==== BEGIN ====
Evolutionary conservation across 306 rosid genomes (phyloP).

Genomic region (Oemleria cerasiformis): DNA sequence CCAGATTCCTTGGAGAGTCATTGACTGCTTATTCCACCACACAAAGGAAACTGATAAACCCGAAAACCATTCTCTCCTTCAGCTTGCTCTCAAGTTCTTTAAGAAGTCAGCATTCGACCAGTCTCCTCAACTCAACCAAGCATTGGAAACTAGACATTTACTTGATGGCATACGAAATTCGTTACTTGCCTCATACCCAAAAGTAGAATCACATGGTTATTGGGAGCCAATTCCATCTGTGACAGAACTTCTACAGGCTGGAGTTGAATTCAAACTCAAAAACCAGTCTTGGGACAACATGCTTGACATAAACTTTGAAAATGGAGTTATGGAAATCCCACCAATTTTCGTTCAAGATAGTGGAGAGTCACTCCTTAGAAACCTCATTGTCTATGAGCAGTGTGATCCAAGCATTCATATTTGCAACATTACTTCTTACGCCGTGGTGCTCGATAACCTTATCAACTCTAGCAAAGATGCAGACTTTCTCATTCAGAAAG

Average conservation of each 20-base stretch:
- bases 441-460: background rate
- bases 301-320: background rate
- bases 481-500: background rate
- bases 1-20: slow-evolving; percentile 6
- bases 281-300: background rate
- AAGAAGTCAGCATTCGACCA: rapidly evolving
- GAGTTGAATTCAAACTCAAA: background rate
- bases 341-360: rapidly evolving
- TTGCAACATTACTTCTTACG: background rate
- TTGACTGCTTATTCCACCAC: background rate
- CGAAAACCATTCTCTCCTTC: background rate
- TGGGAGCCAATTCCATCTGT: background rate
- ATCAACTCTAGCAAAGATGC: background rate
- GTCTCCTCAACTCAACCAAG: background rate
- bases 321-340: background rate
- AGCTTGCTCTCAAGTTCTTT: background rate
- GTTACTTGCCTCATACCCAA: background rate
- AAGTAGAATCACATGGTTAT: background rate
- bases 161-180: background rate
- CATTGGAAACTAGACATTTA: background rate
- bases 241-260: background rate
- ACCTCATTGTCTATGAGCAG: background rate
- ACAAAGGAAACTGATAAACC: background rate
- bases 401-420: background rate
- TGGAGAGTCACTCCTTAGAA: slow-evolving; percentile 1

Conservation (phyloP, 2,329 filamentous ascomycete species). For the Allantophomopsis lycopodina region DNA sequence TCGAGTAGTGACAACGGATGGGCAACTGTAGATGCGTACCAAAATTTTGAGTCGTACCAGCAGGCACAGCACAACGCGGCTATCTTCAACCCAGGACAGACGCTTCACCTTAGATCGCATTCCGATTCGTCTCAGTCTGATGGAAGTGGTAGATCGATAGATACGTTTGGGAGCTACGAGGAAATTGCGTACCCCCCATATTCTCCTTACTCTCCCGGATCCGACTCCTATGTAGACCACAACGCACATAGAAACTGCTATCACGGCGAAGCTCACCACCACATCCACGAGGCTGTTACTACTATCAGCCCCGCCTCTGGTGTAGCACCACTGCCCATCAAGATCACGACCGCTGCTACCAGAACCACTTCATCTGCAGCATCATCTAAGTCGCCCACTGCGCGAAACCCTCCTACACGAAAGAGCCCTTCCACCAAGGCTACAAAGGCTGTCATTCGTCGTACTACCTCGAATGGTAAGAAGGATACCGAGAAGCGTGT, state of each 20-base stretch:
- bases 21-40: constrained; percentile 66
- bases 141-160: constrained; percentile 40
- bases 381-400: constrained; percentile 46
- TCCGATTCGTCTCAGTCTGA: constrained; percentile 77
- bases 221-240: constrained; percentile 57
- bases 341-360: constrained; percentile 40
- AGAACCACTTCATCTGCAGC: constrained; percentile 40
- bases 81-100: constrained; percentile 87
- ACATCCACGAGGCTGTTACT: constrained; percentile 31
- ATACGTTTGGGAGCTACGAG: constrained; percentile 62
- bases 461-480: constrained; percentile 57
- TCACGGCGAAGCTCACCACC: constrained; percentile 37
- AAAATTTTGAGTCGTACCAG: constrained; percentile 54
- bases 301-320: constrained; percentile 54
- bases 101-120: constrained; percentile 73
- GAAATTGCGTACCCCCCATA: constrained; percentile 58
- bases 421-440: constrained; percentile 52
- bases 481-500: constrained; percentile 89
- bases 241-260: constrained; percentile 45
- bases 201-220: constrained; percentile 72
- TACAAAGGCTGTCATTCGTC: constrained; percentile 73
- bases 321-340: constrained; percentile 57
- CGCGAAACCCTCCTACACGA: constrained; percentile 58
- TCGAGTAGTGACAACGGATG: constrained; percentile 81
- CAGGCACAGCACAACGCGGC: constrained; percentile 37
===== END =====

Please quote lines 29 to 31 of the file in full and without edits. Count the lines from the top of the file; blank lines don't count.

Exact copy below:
Conservation (phyloP, 2,329 filamentous ascomycete species). For the Allantophomopsis lycopodina region DNA sequence TCGAGTAGTGACAACGGATGGGCAACTGTAGATGCGTACCAAAATTTTGAGTCGTACCAGCAGGCACAGCACAACGCGGCTATCTTCAACCCAGGACAGACGCTTCACCTTAGATCGCATTCCGATTCGTCTCAGTCTGATGGAAGTGGTAGATCGATAGATACGTTTGGGAGCTACGAGGAAATTGCGTACCCCCCATATTCTCCTTACTCTCCCGGATCCGACTCCTATGTAGACCACAACGCACATAGAAACTGCTATCACGGCGAAGCTCACCACCACATCCACGAGGCTGTTACTACTATCAGCCCCGCCTCTGGTGTAGCACCACTGCCCATCAAGATCACGACCGCTGCTACCAGAACCACTTCATCTGCAGCATCATCTAAGTCGCCCACTGCGCGAAACCCTCCTACACGAAAGAGCCCTTCCACCAAGGCTACAAAGGCTGTCATTCGTCGTACTACCTCGAATGGTAAGAAGGATACCGAGAAGCGTGT, state of each 20-base stretch:
- bases 21-40: constrained; percentile 66
- bases 141-160: constrained; percentile 40